The four stools in front of the counter were usually filled by Puerto Rican children who twirled around and shot their straw wrappers at each other and onto the floor. If they made a mess Grandma Leah would yell at them. She knew how to say “stop that or I’ll call your mother” and “you’ll be sorry when the police come” in Spanish. The children giggled at her accent but they quieted down. The candy, packaged cigarettes and small bags of loose tobacco and rolling papers and a few toys and toiletries were on the other side of the counter. Customers couldn’t go behind the counter and reach these items, Grandpa had to get the merchandise for them.

Grownups usually stood at the end of the counter and made their purchases, or sat at one of the Formica tables across from the counter, had their drinks, ate toasted rolls with butter and read their newspapers. The store was never very busy.

Grandpa Jake and Grandma Leah were my mother’s parents and they lived with us in a brick house in the Pelham Parkway section of the Bronx.

Grandpa Jake was always the first person awake in our house. He’d put on a worn plaid shirt and baggy khaki pants, comb his few strands of faded brown hair and walk down the long hallway, stopping at my room to look in. Sometimes I was awake and smiled at him sleepily. He would smile back and wave.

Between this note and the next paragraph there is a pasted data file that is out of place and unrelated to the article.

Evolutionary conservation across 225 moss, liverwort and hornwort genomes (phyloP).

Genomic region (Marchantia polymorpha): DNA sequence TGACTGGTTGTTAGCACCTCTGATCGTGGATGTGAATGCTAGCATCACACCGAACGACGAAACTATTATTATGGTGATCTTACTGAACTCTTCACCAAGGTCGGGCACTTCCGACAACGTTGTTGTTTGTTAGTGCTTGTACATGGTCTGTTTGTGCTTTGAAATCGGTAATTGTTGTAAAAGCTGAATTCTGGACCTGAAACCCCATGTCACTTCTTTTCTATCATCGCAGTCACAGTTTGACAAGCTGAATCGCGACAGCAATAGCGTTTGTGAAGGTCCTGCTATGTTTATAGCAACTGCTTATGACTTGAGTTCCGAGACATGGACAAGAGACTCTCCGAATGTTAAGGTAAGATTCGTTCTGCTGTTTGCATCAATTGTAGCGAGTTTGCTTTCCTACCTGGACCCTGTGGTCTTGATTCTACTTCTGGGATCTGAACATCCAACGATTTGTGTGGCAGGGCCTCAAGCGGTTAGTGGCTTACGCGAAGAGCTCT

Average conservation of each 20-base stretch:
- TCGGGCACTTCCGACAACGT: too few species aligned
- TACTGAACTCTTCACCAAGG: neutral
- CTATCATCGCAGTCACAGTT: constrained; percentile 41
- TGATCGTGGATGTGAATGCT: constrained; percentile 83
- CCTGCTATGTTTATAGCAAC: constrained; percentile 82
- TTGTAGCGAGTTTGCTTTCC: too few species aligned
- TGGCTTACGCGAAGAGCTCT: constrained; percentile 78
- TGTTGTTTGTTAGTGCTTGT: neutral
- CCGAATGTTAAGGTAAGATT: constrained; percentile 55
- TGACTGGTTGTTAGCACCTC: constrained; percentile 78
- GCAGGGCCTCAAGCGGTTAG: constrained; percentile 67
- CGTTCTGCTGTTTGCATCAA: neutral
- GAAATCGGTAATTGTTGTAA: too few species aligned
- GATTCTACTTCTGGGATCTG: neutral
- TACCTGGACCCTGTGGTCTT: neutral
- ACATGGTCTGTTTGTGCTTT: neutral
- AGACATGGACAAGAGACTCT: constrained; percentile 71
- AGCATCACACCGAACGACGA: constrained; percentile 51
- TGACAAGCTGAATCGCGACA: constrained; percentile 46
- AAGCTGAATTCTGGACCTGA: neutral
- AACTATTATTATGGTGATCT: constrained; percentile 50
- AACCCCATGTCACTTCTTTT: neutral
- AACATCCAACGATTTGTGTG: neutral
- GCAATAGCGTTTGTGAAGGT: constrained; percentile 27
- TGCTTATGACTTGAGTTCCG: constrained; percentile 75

“Shaa…shaa,” he said, putting his finger to his lips so I wouldn’t wake up anyone else. “It’s still sleeping time, time enough for you to have another nice dream.”

I knew he couldn’t stay and talk because he had to get to the store early and be there when the newspapers were delivered, otherwise people would steal them.

Early every morning large trucks drove up and down the city streets slowing in front of stores so the men in the back of the truck could chuck the papers on to the sidewalk. The papers came in large bundles tied with heavy cord that Grandpa Jake cut with a big knife he kept on a shelf behind the soda counter. I wasn’t allowed to touch it.

Grandpa arranged the papers in neat stacks on a wooden stand in front of the store. English language papers like the NY Times, Post, Mirror, Daily News, and Herald Tribune on the top shelf, other papers like El Diario, the Jewish Daily Forward, Amsterdam News and Daily Racing Form were below. He always set aside a fresh copy of the paper so it would be ready for the skinny man when he sat down at his table.

Grandma Leah would arrive at the store later in the morning. Throughout the day she’d go outside and see if the stacks of papers had been disturbed.